EJToday: Top Headlines
EJToday is SEJ's selection of new and outstanding stories on environmental topics in print and on the air, updated every weekday. SEJ also offers a free e-mailed digest of the day's EJToday postings, called SEJ-beat. SEJ members are subscribed automatically, but may opt out here. Non-members may subscribe here. EJToday is also available via RSS feed. Please see Editorial Guidelines for EJToday content.
"The Great Lakes are feeling the heat from climate change. As the world's largest freshwater system warms, it is poised to systematically alter life for local wildlife and the tribes that depend on it, according to regional experts."
"It's simply known as 'the wall,' a steel-and-concrete structure costing about $22 million that will be pounded deep into the floor of the Elizabeth River near one of the worst toxic-waste sites in Hampton Roads."
"The Army Corps of Engineers wants to use ash cast off from coal-fired electrical generation to shore up dozens of miles of Mississippi River levees, drawing fire from environmentalists worried that heavy metals from the filler might make their way into the river."
"Interior Secretary Ken Salazar issued revised rules on Monday for a six-month moratorium on deepwater oil drilling in the Gulf of Mexico, replacing an earlier one that had been declared invalid by federal courts."
"Companies with a financial interest in a weed-killer sometimes found in drinking water paid for thousands of studies federal regulators are using to assess the herbicide’s health risks, records of the U.S. Environmental Protection Agency show. Many of these industry-funded studies, which largely support atrazine’s safety, have never been published or subjected to an independent scientific peer review."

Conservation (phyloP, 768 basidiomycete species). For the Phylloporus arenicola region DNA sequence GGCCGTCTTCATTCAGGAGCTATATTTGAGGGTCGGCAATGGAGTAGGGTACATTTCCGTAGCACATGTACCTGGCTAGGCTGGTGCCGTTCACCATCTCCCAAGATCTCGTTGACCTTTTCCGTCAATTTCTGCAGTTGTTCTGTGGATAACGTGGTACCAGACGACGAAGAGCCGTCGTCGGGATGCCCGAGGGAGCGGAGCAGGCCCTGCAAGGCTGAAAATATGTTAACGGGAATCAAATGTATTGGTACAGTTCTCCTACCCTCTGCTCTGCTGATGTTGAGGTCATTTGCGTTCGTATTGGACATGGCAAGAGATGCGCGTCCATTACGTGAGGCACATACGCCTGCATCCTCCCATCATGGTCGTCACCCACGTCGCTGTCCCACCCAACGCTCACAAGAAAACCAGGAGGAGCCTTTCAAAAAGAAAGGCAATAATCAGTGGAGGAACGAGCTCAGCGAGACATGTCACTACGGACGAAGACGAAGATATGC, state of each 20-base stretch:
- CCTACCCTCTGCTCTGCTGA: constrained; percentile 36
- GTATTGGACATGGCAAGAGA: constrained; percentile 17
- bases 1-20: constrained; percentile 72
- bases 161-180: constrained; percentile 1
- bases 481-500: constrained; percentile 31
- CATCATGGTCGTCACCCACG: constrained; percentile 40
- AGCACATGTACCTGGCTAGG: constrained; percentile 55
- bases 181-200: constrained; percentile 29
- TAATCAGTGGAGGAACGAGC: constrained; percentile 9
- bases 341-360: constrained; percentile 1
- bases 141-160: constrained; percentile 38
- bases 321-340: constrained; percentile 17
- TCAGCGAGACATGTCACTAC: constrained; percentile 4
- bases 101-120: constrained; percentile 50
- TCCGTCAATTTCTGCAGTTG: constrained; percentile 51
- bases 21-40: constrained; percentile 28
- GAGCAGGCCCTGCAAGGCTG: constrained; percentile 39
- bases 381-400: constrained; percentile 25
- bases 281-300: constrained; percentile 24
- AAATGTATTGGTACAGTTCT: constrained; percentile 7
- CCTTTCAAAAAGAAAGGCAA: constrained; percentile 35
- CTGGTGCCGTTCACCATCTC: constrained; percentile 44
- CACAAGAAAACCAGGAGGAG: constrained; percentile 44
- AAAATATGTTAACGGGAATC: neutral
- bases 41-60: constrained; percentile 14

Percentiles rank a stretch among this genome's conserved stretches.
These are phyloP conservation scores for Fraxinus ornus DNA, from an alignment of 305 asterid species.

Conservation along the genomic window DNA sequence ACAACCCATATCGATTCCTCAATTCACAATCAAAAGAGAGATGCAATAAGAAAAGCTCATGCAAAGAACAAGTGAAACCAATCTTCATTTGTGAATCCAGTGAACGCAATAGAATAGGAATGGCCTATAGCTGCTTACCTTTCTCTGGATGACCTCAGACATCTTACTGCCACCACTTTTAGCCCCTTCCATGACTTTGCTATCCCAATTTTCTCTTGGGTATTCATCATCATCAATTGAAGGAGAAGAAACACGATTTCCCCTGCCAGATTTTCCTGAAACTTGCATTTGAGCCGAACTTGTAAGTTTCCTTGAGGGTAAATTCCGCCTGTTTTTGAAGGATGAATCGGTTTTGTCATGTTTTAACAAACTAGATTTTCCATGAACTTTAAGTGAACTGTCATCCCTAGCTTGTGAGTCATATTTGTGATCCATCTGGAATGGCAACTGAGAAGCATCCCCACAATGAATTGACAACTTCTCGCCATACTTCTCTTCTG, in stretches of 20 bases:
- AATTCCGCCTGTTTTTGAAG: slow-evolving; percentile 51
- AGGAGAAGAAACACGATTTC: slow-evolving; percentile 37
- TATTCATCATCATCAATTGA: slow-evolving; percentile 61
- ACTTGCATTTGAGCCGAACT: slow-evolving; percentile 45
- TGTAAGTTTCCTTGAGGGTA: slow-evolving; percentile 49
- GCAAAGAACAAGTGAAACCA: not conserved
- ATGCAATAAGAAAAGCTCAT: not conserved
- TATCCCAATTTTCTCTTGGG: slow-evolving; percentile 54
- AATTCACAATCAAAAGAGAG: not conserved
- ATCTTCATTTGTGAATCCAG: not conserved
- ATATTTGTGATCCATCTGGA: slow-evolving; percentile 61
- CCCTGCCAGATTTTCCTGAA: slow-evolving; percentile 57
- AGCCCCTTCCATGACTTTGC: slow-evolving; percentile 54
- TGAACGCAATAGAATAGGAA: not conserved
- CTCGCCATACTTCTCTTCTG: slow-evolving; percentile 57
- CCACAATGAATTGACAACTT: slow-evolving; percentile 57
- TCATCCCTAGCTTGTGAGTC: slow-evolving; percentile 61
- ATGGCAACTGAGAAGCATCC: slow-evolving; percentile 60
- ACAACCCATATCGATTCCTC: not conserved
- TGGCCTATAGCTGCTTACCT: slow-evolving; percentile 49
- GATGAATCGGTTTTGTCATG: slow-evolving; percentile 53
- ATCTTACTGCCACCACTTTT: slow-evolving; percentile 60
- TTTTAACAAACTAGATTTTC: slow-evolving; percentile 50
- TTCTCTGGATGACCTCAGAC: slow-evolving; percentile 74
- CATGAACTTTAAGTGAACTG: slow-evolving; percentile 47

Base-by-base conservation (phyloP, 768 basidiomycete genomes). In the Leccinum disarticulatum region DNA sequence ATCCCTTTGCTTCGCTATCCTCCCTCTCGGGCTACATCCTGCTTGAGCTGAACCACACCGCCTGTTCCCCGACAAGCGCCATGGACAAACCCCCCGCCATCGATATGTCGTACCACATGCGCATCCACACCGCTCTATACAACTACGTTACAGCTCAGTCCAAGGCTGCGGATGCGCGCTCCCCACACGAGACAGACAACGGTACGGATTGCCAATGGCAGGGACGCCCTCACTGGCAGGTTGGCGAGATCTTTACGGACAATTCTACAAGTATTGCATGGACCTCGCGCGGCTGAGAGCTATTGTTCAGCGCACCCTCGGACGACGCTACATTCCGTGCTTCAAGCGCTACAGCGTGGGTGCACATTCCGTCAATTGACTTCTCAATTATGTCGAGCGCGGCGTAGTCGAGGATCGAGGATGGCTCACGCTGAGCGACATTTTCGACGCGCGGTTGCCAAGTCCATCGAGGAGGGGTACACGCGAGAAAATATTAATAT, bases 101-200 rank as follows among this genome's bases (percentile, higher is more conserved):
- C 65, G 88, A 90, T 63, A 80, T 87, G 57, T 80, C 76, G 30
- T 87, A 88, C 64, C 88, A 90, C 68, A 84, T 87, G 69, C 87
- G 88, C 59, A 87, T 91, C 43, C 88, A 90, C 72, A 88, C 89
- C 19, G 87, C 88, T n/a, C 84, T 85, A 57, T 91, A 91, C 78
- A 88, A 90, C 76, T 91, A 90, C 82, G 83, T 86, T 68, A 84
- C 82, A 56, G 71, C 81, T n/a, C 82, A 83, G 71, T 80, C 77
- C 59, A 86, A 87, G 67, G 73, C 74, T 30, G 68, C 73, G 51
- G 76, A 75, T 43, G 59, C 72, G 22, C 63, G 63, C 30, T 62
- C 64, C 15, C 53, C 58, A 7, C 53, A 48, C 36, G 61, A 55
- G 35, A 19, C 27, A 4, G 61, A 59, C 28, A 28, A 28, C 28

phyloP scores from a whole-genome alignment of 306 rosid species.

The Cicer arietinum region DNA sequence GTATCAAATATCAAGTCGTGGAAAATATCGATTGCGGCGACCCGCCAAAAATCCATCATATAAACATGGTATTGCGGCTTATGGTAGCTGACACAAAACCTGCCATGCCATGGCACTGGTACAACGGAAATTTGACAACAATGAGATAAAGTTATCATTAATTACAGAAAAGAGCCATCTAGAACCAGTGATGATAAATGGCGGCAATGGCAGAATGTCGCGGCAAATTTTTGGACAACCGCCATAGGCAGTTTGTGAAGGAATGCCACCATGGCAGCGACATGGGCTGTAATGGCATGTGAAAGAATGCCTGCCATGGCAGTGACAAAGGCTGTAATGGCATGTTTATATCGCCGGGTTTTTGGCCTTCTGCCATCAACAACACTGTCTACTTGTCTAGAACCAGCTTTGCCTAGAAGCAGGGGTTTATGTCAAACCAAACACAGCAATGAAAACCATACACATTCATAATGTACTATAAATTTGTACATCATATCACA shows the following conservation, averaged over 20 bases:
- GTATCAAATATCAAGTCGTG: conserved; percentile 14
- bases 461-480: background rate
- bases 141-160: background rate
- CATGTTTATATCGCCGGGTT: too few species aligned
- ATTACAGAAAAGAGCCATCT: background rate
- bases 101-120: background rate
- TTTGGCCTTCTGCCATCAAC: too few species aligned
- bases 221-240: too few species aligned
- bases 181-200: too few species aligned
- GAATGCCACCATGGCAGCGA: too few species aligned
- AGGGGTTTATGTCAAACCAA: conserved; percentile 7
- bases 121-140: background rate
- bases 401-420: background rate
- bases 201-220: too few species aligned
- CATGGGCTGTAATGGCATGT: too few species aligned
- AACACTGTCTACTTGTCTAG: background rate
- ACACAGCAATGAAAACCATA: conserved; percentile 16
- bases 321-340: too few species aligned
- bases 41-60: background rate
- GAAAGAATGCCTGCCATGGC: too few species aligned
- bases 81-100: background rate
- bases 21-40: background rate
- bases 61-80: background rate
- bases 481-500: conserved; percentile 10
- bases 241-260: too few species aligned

"U.S. EPA Administrator Lisa Jackson on Wednesday declared the entire concrete-lined Los Angeles River channel 'traditional navigable waters,' a designation crucial to applying Clean Water Act protections throughout its 834-square-mile urban watershed."
"New Orleans, which managed to escape the oil from the BP spill for more than two months, can't hide any longer. For the first time since the accident, oil from the ruptured well is seeping into Lake Pontchartrain."
"La Nina is likely to cool the tropical Pacific in coming months, a phenomenon which usually causes stronger monsoons across Asia and eastern Australia, the World Meteorological Organization (WMO) said on Tuesday."
Just as harmful to the Gulf of Mexico as the BP oil spill is the annual "dead zone" whose increase in recent years has been driven by nitrogen fertilizer used to produce corn ethanol in the U.S. heartland.
"More than 27,000 abandoned oil and gas wells lurk in the hard rock beneath the Gulf of Mexico, an environmental minefield that has been ignored for decades. No one — not industry, not government — is checking to see if they are leaking, an Associated Press investigation shows."
"The first round of government tests of the chemical dispersants that are being used to break up the massive oil spill in the Gulf of Mexico found they aren't overly damaging to shrimp and small fish, but more tests are needed to determine what happens when they're mixed with oil."
People on the Monterey Peninsula face rising water bills as the California state water board forces their supplier to turn to desalination.
"About 50,000 sea turtle eggs from beaches in the Florida Panhandle and Alabama will be dug up and moved to Florida's Atlantic Coast in hopes of keeping the hatchlings alive in the face of the massive Gulf of Mexico oil spill."
"Compounds associated with neurological problems, cancer and other serious health effects are among the chemicals being used to drill natural gas wells in Pennsylvania, although state and industry officials said Monday the practice is not polluting drinking water."